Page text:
Fifty years ago and more, while a student at Rice University in Houston, I was exploring the music room at Fondren Library. I put a 78-rpm record on the turntable and heard this:
On the fourteenth day of April,
Of nineteen thirty-five,
There struck the worst of dust storms
That ever filled the sky.
You could see that dust storm coming
It looked so awful black,
And through our little city
It left a dreadful track.
The “little city” was probably Pampa, Texas, where, at the time, half my family lived. Eight of my uncles, three of my aunts, and cousins innumerable either faced down that storm or ran from it. (You can see it now in Ken Burns’s excellent documentary The Dust Bowl.1) Working-class families throughout the Great Plains, nearly broken by the prolonged drought and Great Depression of the 1930s, could hardly believe what they saw: tons and tons of black topsoil, swept down from the north by seventy mile-per-hour-plus winds, blanketed seven states like a vast shroud.
A singer I had never heard of until that afternoon was singing about a storm I had heard plenty about, none of it good. Though I heard the song in swampy Houston, I was a son of the Panhandle. I have nothing against the famous Woody Guthrie songs—that is, “This Land Is Your Land” or “Pastures of Plenty”—but I like the gritty stuff more. The harsher songs seem more visceral, less syrupy. And “Dust Storm Disaster,” one of his finest Dust Bowl ballads, is where Woody Guthrie starts, for me. It’s a song that might come from either Panhandle, in Oklahoma or in Texas.
House of Earth was completed in 1947 but discovered only recently. It is a novel about farming; there aren’t many such. The one great one, Edith Summers Kelley’s Weeds, was reprinted not long ago by the persistent professor Matthew J. Bruccoli, who was given it by an astute bookseller.2 It’s a great book, and House of Earth isn’t, though it is powerful. It’s a serious effort to dramatize the struggles of a young couple, Tike and Ella May Hamlin, who try to make a living as farm laborers in the most unforgiving years of an equally unforgiving place: the Texas Panhandle in the 1930s.
House of Earth is so named because Tike Hamlin reads a five-cent Department of Agriculture pamphlet about the many uses of adobe. Woody Guthrie liked adobe too, as the cover of his book is an oil painting by him of a pueblo in the New Mexico adobe zone.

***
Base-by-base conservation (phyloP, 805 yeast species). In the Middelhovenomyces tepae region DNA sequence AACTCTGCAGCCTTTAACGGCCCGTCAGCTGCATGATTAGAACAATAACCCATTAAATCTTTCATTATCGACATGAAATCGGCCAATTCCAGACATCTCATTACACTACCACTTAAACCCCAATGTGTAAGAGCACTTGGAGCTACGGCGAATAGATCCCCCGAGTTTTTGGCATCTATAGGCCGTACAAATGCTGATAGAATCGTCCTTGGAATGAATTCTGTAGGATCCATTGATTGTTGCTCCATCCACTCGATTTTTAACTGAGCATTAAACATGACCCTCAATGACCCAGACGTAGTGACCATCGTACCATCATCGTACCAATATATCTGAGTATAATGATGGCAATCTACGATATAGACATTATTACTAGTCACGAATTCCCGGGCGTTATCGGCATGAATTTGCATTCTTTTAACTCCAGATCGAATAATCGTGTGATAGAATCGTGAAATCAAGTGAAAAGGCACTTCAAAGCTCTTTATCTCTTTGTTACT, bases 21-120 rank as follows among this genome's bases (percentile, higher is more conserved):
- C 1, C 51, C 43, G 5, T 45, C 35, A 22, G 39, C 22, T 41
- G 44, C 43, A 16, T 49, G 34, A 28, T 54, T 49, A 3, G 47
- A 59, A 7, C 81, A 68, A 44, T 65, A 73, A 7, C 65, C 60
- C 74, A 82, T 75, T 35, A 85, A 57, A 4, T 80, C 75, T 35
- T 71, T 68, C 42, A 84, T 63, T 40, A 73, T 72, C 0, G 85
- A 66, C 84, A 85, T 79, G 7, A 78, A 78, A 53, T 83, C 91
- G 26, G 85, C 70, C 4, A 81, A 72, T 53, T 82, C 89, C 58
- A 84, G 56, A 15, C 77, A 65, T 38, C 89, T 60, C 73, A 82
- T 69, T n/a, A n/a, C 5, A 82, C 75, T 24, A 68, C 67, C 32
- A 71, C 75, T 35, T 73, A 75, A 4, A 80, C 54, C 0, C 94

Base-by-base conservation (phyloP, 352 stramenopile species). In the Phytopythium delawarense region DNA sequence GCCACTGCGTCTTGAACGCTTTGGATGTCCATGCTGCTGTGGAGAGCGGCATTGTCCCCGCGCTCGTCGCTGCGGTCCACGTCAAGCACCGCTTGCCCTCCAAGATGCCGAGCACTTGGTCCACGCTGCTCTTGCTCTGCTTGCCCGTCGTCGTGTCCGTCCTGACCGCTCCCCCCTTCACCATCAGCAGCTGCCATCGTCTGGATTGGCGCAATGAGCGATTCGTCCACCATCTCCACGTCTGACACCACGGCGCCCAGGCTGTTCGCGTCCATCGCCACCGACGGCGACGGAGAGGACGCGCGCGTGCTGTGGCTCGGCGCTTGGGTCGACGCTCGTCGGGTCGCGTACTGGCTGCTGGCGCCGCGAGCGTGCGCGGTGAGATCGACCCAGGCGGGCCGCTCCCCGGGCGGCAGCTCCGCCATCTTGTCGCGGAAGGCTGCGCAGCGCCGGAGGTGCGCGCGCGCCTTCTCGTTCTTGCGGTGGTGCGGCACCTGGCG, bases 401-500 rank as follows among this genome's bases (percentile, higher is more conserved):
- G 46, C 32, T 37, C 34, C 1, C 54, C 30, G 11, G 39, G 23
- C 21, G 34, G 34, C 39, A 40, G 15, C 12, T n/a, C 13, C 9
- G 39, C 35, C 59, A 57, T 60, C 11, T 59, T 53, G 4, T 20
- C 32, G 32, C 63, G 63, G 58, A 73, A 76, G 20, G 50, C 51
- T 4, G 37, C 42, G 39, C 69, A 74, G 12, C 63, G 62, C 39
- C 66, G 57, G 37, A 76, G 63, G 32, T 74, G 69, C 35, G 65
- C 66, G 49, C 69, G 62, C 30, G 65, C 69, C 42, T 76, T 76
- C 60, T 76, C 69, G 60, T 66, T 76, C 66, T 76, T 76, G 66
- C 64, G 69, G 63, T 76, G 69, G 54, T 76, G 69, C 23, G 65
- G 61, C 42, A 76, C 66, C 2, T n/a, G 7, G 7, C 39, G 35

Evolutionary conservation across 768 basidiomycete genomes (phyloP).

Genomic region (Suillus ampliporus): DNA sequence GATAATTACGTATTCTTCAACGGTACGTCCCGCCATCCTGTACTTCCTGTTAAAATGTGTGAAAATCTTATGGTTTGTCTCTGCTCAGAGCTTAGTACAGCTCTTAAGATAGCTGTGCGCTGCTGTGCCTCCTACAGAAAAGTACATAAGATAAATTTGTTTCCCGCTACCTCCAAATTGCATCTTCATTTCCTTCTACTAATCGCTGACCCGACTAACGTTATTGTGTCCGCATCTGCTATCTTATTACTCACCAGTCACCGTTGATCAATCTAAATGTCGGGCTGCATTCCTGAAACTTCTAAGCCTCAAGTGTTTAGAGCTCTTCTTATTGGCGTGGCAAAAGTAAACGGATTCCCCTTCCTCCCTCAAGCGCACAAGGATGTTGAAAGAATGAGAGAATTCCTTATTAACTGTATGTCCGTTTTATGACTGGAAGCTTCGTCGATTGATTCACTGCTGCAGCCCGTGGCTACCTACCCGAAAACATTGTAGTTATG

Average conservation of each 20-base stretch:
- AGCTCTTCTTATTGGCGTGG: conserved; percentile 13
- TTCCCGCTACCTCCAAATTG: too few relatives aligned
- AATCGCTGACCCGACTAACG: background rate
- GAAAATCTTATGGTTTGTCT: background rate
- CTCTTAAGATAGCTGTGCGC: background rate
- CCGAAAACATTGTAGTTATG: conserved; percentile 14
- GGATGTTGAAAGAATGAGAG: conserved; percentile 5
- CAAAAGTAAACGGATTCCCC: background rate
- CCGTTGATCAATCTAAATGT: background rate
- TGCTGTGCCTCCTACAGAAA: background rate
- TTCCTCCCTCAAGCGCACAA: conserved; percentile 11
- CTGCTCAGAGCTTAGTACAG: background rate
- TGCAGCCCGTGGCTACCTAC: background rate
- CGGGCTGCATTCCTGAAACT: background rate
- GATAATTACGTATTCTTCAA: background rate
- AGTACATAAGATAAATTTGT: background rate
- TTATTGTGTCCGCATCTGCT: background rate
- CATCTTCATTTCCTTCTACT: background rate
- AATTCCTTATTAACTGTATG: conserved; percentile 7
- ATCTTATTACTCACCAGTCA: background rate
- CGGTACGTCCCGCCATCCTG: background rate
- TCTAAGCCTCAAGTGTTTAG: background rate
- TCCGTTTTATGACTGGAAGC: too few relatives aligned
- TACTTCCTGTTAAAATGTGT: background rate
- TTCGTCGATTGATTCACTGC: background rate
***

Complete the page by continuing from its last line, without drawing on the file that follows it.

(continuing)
Another thing Tike Hamlin gets excited about is his wife’s body. The sexual description is far too raw to have been printed by a trade publisher in 1947. The book reminds me of The First Lady Chatterley, D.H. Lawrence’s trial run for the book that made him famous. In both books, there is a certain appealing innocence about sex, of which there is a lot:
Back and forth, side to side, they moved on their bed on the hay. Back and forth, side to side, they moved their hips, their feet, their legs, their whole bodies. Their arms tied into knots like vines climbing trees, and the trees moved and swayed, and there was a time and a rhythm to the blend of the movement.
It’s not often that a well-known historian and a celebrated actor team up to rescue a lost book, but that’s what happened here. The historian was Douglas Brinkley, and the actor Johnny Depp.
There was once a Hollywood producer named Irving Lerner. I may have worked with him briefly, and certainly I was aware of him. It seems that Woody Guthrie sent Lerner the farming novel. Lerner did nothing with it, so it languished. In time, Lerner died, and his archive went to the McFarlin at the University of Tulsa, a library to which I once welcomed the millionth book. I did not discover the Guthrie book; it was discovered by a researcher looking for material on Bob Dylan, who of course was one of Woody Guthrie’s most faithful supporters.
Then, happily, many good things happened, and the book is finally with us. The editors, both scrupulous men, have great respect for the rather unrestrained piece of fiction they helped usher into print. I’m sure they would like it to be treated as a worthy book, not an oddity or curiosity. They would like, I suspect, to see House of Earth come with some literary lineage, some pedigree. But I don’t know that Woody Guthrie had done enough reading for such a pedigree to stick. He does sound, in places, like some of the minor talents of the Thirties: John Fante; early James Farrell; Horace McCoy; and the nearly forgotten Homer Croy, whose best-known book is West of the Water Tower.
In 1943, Woody Guthrie published a better book, Bound for Glory, a vivid autobiography. (I once owned a copy of Bound for Glory with a three-hundred-word inscription—I sold it and the post office lost it.) The farming novel, written in 1947, is strident in tone, unlike Bound for Glory.
In the years after he completed House of Earth, Guthrie’s behavior became progressively unpredictable and erratic. By 1954, he was hospitalized and diagnosed with Huntington’s chorea, a rare and incurable neurological genetic disorder characterized by severe changes in mood, reasoning, and muscle control.
Woody Guthrie wrote a fair amount, in letters, diaries, in journals, and on random pieces of paper. But it is not as a writer that we revere him, or that so many of his contemporaries and peers beat a path to his door or to his hospital bed—Bob Dylan, Pete Seeger, Phil Ochs, John Mellencamp, Bruce Springsteen—and my own son and grandson now. His genius was song, and House of Earth is a bit of an oddity, though certainly a readable one. It is the apprentice work of a man who became great in his real calling, his craft, his sullen art, as the poet Dylan Thomas would say. Are we glad to have it? Sure. Would we trade any of the best songs for it? No way.